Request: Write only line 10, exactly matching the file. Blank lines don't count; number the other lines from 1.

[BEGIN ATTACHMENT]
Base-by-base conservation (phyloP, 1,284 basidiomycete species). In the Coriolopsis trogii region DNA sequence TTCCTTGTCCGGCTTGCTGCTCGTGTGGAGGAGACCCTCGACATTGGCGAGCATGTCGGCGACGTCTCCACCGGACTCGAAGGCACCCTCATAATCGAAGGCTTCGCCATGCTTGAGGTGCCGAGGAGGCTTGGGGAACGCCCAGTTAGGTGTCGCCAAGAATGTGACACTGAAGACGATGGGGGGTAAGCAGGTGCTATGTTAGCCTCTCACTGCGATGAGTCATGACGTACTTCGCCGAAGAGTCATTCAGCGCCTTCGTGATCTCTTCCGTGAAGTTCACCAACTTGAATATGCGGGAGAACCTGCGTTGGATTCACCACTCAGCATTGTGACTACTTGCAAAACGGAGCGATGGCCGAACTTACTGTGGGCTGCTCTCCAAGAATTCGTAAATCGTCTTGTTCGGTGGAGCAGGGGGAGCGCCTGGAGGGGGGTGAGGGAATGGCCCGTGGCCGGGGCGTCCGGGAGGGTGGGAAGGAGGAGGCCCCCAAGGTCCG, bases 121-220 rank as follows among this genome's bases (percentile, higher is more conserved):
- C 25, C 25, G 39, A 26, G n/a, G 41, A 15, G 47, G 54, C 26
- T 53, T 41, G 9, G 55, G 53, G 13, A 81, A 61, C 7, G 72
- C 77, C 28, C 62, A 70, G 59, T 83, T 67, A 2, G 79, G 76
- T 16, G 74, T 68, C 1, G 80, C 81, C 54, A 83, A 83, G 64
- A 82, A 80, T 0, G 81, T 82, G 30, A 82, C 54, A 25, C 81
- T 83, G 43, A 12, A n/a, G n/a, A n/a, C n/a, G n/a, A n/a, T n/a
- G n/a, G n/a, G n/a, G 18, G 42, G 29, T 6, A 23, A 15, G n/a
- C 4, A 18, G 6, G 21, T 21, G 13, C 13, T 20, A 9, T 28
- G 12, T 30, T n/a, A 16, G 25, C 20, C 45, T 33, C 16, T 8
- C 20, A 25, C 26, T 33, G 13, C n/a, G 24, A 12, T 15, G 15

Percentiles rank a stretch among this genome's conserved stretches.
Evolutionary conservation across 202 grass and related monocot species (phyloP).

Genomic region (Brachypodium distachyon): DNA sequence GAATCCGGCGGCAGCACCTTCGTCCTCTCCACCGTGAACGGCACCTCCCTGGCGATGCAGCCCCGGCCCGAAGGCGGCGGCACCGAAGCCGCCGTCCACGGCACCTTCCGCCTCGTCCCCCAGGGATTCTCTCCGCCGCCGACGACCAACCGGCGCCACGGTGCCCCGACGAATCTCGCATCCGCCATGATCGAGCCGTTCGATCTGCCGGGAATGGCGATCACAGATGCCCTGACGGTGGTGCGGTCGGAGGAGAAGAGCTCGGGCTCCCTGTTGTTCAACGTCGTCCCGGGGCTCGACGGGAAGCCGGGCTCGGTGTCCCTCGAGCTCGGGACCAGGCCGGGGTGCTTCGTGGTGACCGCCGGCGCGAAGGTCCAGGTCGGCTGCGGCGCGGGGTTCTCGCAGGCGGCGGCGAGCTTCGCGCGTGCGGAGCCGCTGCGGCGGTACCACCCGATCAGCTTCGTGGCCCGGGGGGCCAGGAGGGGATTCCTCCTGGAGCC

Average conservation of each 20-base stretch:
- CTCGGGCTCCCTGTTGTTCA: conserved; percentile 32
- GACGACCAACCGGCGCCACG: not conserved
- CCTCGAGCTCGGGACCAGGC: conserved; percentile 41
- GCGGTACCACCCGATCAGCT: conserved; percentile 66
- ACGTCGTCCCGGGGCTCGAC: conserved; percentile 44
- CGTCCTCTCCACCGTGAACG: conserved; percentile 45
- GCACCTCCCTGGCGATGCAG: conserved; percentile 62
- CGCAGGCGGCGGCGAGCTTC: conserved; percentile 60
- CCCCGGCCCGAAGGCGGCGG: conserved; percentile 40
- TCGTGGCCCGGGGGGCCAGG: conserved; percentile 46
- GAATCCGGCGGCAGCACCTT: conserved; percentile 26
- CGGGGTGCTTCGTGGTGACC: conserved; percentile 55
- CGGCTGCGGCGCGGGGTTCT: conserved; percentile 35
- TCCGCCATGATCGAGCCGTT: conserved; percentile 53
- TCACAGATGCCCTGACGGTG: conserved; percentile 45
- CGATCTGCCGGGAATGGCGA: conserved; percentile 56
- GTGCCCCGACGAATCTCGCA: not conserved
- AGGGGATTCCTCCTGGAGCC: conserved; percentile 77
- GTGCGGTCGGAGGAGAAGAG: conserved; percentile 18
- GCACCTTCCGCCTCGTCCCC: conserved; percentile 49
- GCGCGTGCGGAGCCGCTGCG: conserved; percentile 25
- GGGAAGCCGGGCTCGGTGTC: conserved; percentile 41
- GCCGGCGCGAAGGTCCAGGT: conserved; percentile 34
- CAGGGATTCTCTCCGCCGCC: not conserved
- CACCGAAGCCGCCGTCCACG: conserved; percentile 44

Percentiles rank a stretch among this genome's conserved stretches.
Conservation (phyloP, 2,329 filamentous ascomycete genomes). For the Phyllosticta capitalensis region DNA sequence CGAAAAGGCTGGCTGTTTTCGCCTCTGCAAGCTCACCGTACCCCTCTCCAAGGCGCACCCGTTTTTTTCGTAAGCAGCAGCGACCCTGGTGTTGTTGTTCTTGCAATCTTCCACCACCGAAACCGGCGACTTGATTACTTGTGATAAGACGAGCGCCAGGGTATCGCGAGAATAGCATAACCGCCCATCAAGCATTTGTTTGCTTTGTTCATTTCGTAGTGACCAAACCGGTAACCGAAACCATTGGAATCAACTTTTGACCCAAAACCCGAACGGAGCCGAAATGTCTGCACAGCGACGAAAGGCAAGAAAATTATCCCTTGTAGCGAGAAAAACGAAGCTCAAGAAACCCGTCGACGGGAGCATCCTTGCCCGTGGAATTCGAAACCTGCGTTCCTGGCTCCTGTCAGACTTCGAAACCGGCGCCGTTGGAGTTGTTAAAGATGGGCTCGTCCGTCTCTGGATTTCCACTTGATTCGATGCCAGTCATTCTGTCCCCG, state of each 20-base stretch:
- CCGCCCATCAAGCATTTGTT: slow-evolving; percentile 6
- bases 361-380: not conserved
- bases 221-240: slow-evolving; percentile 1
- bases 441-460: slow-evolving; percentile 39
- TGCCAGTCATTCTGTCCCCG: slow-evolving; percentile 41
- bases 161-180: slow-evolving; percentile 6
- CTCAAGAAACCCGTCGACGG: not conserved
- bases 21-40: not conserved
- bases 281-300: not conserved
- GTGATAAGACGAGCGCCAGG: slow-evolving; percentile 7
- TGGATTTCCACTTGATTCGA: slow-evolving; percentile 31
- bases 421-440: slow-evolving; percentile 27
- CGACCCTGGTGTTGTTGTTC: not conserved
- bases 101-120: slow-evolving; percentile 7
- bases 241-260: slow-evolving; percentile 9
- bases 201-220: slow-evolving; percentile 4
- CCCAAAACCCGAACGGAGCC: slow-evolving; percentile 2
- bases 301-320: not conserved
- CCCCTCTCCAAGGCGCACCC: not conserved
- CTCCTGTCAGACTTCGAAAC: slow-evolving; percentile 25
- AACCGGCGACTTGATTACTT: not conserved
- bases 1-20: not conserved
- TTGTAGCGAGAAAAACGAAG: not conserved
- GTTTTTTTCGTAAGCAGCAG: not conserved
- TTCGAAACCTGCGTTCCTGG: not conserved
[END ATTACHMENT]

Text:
- G 12, T 30, T n/a, A 16, G 25, C 20, C 45, T 33, C 16, T 8